Everick Foundation has been teaching an archaeological field school at the historic site of Town Marie in Karalee, Ipswich since 2021. The site was established in 1848 and operated until 1880. The primary industry was a boiling down works to recover the tallow from sheep and cattle carcasses. These sites are largely known from historic resources but this presentation will highlight the results from archaeological excavations that include over 30 kilograms (!) of primarily sheep bones, ceramics, brick and glass fragments, and architectural features. Built on the banks of the Bremer River, traces of the old pier are also still visible at low tide. This little unassuming site has an interesting story to tell about a forgotten aspect of Queensland’s industrial past.

About the presenter

Dr Serena Love is the Principal Research Archaeologist of Everick Foundation. She has an extensive research profile focused in geoarchaeology and sacred landscapes. Serena earned a PhD from Stanford University where she analysed the mudbrick architecture from the Neolithic site of Çatalhöyük in Turkey. Serena has lectured internationally and taught archaeology at Stanford, Brown University and University of Queensland, and held a Senior Fellowship at Koç University in Istanbul in 2016. Serena is committed to science communication and community-led research and has spent the past 7 years working with Aboriginal communities in Queensland with grant writing, capacity building and developing curriculum aligned, archaeology themed teaching materials for Australian classrooms. Serena uses archaeology to connect the people of today with the people of the past and she is driven to constantly explore, learn and share the subject wherever possible.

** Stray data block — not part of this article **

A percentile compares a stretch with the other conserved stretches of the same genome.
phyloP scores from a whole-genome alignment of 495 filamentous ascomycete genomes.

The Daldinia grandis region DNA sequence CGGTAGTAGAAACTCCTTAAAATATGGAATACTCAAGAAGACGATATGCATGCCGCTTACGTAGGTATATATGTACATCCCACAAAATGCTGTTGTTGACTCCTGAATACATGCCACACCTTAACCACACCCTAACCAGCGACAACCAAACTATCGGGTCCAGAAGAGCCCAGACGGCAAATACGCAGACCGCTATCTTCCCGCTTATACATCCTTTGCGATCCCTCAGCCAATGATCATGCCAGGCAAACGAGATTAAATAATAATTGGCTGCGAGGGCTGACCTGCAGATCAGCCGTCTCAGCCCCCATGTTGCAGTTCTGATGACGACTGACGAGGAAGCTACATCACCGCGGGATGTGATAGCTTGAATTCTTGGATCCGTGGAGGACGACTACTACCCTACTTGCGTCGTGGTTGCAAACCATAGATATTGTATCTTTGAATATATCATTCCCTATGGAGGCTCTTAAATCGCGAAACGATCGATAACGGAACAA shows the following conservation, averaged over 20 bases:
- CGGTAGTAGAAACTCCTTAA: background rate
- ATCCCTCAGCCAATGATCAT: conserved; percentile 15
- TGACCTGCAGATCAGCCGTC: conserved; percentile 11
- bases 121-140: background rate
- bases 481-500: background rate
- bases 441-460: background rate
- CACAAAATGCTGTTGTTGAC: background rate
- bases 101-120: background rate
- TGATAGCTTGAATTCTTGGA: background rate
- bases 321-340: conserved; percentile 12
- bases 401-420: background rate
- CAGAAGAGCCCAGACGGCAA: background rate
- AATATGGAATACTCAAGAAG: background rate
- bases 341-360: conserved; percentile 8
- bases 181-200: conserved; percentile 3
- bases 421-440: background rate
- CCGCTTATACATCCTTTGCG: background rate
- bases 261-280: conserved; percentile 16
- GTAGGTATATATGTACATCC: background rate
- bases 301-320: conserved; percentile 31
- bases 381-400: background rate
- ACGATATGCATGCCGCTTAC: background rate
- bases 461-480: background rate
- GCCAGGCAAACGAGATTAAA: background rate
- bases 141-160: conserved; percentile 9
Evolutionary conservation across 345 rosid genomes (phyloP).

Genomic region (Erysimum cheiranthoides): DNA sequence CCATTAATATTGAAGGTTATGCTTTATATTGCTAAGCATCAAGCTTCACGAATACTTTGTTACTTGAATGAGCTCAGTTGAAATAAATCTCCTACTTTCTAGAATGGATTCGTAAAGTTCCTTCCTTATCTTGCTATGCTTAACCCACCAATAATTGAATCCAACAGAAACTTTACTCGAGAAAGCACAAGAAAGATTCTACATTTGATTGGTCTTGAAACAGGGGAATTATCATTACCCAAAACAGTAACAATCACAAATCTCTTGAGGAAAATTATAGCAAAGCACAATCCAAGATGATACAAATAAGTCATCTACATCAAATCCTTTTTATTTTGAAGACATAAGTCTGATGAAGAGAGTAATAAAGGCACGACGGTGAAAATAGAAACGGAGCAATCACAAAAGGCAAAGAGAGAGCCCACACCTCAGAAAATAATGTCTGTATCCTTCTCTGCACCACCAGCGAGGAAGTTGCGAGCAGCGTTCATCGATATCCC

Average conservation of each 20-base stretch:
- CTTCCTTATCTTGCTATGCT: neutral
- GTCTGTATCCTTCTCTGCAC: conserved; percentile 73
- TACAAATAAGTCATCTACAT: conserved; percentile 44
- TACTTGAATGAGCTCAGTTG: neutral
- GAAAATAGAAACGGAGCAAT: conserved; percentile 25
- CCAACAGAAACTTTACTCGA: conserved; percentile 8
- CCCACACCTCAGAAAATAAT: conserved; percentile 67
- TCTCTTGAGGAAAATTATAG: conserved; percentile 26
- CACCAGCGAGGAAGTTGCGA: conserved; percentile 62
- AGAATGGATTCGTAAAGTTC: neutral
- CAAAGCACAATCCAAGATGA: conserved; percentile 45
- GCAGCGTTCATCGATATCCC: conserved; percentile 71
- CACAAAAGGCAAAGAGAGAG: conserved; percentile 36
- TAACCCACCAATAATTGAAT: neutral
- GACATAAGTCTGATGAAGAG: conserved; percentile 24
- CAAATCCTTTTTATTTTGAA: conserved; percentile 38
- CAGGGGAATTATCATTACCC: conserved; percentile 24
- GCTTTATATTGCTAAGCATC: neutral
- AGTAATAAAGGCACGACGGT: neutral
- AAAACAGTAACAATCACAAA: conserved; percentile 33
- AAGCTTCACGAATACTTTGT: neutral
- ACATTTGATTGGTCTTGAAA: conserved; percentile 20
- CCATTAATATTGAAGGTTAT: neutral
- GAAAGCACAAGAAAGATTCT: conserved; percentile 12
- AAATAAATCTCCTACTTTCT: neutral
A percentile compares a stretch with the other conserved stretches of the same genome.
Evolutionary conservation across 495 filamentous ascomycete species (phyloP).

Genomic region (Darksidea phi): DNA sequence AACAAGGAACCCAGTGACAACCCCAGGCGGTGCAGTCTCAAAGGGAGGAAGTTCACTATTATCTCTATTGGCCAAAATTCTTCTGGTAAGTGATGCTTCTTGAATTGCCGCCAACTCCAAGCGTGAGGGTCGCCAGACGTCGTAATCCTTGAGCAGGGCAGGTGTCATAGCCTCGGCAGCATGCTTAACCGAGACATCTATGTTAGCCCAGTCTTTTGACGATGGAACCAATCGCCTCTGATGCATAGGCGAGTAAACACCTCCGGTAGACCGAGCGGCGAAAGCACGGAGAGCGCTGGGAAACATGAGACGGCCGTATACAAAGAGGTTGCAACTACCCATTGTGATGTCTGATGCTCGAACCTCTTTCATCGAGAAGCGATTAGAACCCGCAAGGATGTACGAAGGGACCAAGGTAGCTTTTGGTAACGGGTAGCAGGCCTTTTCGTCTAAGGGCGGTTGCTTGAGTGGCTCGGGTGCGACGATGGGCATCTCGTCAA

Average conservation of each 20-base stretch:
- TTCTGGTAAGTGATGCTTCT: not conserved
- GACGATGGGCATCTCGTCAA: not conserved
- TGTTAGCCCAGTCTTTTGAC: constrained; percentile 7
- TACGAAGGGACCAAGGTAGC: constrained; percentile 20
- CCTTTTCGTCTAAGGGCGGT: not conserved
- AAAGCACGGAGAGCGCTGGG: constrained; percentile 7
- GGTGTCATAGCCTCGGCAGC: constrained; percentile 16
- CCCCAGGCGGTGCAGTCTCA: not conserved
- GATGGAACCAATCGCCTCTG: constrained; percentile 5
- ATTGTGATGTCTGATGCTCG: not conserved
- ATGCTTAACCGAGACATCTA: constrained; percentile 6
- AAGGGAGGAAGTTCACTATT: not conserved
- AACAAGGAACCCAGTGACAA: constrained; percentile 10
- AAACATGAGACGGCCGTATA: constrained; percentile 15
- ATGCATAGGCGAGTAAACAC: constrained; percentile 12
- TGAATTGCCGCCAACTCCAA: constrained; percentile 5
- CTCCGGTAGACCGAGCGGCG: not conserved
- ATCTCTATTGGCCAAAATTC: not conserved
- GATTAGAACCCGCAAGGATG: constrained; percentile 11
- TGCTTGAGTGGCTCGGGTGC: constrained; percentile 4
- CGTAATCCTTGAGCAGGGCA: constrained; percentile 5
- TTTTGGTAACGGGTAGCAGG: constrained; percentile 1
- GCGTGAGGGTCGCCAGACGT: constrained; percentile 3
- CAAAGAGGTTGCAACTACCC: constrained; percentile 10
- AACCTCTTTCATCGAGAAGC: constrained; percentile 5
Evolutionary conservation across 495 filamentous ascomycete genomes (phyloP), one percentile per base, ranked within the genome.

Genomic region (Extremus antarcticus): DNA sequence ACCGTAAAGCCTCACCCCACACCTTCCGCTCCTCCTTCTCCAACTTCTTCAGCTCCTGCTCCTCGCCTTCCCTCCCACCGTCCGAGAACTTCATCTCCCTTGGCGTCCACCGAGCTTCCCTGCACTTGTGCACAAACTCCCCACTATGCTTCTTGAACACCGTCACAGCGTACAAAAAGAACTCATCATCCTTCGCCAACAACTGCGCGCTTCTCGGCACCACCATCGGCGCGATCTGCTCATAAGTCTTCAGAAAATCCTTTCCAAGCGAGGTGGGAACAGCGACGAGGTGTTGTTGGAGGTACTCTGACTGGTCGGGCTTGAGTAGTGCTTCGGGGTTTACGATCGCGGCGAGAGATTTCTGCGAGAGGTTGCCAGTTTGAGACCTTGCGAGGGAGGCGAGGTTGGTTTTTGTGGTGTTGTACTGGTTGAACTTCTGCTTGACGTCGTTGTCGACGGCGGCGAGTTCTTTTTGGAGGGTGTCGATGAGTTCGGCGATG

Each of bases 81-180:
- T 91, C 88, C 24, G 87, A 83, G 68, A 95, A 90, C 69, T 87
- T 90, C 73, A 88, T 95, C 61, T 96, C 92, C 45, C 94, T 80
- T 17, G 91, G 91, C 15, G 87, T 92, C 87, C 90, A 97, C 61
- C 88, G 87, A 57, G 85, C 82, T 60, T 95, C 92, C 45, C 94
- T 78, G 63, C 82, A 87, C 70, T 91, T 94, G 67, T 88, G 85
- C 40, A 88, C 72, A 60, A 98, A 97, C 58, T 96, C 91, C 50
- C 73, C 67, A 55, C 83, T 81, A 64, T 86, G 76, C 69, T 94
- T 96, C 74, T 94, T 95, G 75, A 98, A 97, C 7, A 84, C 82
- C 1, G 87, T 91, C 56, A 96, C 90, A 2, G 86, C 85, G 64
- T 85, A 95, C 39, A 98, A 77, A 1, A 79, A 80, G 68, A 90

About Archaeology Working Papers

The Working Papers in Archaeology seminar series provides a forum for dissemination of archaeological research and ideas amongst UQ archaeology students and staff. All students are invited to attend the series and postgraduate students, from honours upwards, are invited to present their research. The aim is to provide opportunities for students, staff and those from outside UQ, to present and discuss their work in an informal environment. It is hoped that anyone interested in current archaeological directions, both within and outside the School and University, will be able to attend and contribute to the series.


443; Michie Building (9)

Other upcoming sessions